Same-Sex Divorce: It’s Complicated

New York is now the seventh (and largest) jurisdiction to recognize same-sex marriage. This is an important and wonderful right for many couples and their families, which was evident in the media as we saw the first of these smiling and ecstatic couples marrying on July 24, 2011 and the days that followed.

While it may not seem romantic to think about these happy couples facing divorce and separation after they have waited so long for the right to marry, same-sex couples need to be extra vigilant to protect themselves and their families in the event that they decide to end their marriage. Some of the issues about which they need to be concerned include:

Lack of Federal Rights
The Defense of Marriage Act (DOMA), defines marriage as a legal union between persons of the opposite sex and permits states to refuse to legally acknowledge same-sex marriages performed in other states. The result is that a multitude of federal rights and obligations given to heterosexual spouses are unavailable to same-sex spouses. The Obama administration has refused to defend DOMA, claiming it is unconstitutional, but its existence makes divorces for same-sex couples even more complicated. For example, same-sex couples are not entitled to tax-free distribution of their spouse’s pension and retirement funds, they cannot deduct spousal support payments from their income, they do not have the option of collecting social security based upon their spouse’s income if they’ve been married for at least 10 years, and they are not entitled to COBRA benefits which would allow them keep their medical insurance offered through their spouse’s employer for 36 months following divorce. Same-sex couples who divorce must consider this lack of federal rights when dividing their property and determining issues of spousal support.

Jurisdiction Issues
If a same-sex couple marries in New York, moves to one of the 44 states that do not recognize same-sex marriage, and then decides to divorce after being away from New York for one year, they will neither be able to divorce in that new state nor in New York. This is because the new state does not recognize their marriage and New York no longer has jurisdiction over it. It is therefore imperative that same-sex spouses think very carefully before moving to a state that does not recognize their marriage and that they draft a postnuptial agreement to define and protect their rights and obligations.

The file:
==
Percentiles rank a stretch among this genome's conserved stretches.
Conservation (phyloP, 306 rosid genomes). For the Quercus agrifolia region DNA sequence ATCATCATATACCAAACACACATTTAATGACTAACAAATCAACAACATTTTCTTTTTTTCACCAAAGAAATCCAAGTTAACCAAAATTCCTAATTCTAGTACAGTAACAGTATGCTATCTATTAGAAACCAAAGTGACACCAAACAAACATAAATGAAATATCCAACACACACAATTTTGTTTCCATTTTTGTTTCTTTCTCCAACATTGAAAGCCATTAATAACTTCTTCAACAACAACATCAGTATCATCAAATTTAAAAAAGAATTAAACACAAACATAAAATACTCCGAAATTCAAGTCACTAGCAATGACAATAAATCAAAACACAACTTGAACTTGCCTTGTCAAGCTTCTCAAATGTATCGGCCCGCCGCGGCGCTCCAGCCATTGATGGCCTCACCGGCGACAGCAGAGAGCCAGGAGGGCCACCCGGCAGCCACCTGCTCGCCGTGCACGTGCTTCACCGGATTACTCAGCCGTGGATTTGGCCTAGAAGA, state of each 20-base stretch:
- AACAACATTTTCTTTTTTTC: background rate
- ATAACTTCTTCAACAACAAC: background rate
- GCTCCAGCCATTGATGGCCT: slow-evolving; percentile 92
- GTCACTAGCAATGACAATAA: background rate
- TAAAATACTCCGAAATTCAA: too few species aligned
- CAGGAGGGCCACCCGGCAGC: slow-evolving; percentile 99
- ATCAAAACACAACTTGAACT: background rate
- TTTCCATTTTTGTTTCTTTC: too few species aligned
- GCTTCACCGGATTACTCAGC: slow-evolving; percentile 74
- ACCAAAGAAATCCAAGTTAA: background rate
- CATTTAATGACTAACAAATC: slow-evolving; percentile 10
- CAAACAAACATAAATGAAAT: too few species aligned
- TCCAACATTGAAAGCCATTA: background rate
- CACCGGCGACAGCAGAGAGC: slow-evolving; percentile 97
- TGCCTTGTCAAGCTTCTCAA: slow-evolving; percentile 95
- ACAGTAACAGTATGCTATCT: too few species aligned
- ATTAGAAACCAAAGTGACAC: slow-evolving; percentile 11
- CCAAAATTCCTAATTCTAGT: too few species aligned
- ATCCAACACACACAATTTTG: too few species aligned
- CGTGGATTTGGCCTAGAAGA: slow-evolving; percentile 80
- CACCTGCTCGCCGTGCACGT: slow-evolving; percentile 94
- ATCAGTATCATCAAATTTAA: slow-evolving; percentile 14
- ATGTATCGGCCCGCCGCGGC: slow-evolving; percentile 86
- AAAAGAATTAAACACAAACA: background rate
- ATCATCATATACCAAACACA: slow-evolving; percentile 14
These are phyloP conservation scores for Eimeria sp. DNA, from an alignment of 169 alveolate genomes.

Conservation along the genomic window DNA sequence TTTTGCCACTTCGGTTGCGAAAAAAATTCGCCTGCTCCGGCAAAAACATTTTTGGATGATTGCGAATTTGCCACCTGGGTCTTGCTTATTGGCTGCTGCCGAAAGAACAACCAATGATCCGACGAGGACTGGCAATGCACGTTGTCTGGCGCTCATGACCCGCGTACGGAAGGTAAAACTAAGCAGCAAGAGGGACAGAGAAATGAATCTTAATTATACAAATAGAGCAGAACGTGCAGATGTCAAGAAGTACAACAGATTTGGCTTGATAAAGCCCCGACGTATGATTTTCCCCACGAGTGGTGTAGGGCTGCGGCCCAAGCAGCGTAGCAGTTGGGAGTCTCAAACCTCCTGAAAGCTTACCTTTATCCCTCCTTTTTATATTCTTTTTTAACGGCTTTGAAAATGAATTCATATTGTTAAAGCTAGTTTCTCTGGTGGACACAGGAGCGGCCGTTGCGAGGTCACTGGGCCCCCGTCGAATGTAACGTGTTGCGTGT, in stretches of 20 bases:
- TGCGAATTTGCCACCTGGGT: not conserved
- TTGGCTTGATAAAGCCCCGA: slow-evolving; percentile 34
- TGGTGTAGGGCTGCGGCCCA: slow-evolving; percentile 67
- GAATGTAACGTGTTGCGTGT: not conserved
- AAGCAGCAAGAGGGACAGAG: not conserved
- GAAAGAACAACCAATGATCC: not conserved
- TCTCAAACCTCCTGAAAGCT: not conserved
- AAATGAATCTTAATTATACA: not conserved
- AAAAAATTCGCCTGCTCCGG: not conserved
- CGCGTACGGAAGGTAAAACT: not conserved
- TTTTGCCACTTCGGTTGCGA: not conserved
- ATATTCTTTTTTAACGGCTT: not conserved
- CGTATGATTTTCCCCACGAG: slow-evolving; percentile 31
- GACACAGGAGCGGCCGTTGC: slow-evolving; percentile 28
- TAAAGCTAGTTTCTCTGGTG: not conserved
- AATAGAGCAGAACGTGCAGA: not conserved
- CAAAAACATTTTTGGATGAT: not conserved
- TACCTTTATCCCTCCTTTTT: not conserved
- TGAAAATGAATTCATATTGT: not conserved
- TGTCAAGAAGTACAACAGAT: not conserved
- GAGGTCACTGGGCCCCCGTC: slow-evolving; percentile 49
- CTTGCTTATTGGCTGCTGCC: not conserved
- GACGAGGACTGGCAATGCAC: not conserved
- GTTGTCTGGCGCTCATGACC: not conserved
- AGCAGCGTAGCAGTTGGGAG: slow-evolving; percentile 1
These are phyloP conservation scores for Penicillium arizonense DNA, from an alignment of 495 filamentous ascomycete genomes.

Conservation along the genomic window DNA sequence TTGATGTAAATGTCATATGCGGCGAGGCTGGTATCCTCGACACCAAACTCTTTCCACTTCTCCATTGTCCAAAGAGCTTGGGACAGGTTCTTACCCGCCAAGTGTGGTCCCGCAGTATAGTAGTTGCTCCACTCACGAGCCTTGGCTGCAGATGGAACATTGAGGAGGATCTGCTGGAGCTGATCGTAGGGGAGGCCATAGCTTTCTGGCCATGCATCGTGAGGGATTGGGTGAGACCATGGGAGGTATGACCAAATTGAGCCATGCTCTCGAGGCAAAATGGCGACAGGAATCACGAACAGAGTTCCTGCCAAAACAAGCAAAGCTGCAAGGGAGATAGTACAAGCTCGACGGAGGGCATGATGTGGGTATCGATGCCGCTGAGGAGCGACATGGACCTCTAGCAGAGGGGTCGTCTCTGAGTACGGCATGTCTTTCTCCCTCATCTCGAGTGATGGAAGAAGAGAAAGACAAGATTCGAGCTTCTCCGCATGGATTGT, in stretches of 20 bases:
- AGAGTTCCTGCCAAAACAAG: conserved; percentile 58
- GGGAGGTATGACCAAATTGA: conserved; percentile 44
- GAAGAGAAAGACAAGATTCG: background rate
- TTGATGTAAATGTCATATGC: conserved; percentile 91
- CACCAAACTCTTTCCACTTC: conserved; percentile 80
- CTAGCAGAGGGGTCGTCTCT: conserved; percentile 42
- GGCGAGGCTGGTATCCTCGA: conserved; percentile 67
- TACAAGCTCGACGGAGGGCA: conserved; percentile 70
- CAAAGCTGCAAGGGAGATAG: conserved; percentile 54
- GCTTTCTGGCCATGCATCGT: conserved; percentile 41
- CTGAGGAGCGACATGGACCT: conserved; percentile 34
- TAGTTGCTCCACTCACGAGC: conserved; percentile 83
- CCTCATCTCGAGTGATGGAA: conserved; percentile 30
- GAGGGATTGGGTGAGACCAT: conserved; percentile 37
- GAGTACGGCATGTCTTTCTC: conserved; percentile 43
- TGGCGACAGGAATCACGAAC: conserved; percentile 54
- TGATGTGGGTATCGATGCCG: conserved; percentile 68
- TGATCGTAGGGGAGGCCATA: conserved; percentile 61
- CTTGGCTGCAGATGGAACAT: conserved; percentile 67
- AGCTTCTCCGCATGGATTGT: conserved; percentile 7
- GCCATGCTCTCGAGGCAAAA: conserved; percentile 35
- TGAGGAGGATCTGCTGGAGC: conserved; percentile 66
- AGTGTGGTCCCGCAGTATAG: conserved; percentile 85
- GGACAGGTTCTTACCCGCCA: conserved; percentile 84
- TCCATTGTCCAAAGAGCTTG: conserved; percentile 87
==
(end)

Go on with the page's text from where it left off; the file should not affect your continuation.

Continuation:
Child-Related Issues
In New York, there is a presumption that a child born during a marriage is the child of both spouses. The complication for same-sex divorcing couples in determining custody and child support arises when the non-biological parent has not adopted the child and they are living in a state that does not recognize their marriage. To protect both parents’ rights and avoid the complications that may arise if the parents move away from New York, it is imperative that the non-biological parent adopt the child as soon as it is born.

The Importance of Prenuptial and Postnuptial Agreements
While prenuptial and postnuptial agreements cannot change the fact that a state may not have jurisdiction over the marriage of same-sex partners, it can make it clear that New York law will govern the issues of a marital dissolution. Additionally, these agreements offer many other protections that same-sex spouses and their children need in the event of divorce. For example, prenuptial and postnuptial agreements can outline:
– How child custody and child support will be handled (as long as children are already born at the time the agreement is written).
– How to handle the division of property between spouses given the fact that while these transfers are not taxed by states recognizing same-sex marriage, they are still taxed by the IRS.
– How to handle spousal support, which is also given preferential tax treatment by New York, but not by the IRS.

Same-sex couples need to make sure they have all the legal and tax information they need before they marry. By having honest conversations with their future spouses (and themselves) and speaking with lawyers and accountants who can advise them on divorce, trusts and estates and tax issues, they will be able to deal with many issues that if left unaddressed, could have long lasting negative repercussions for them and their children.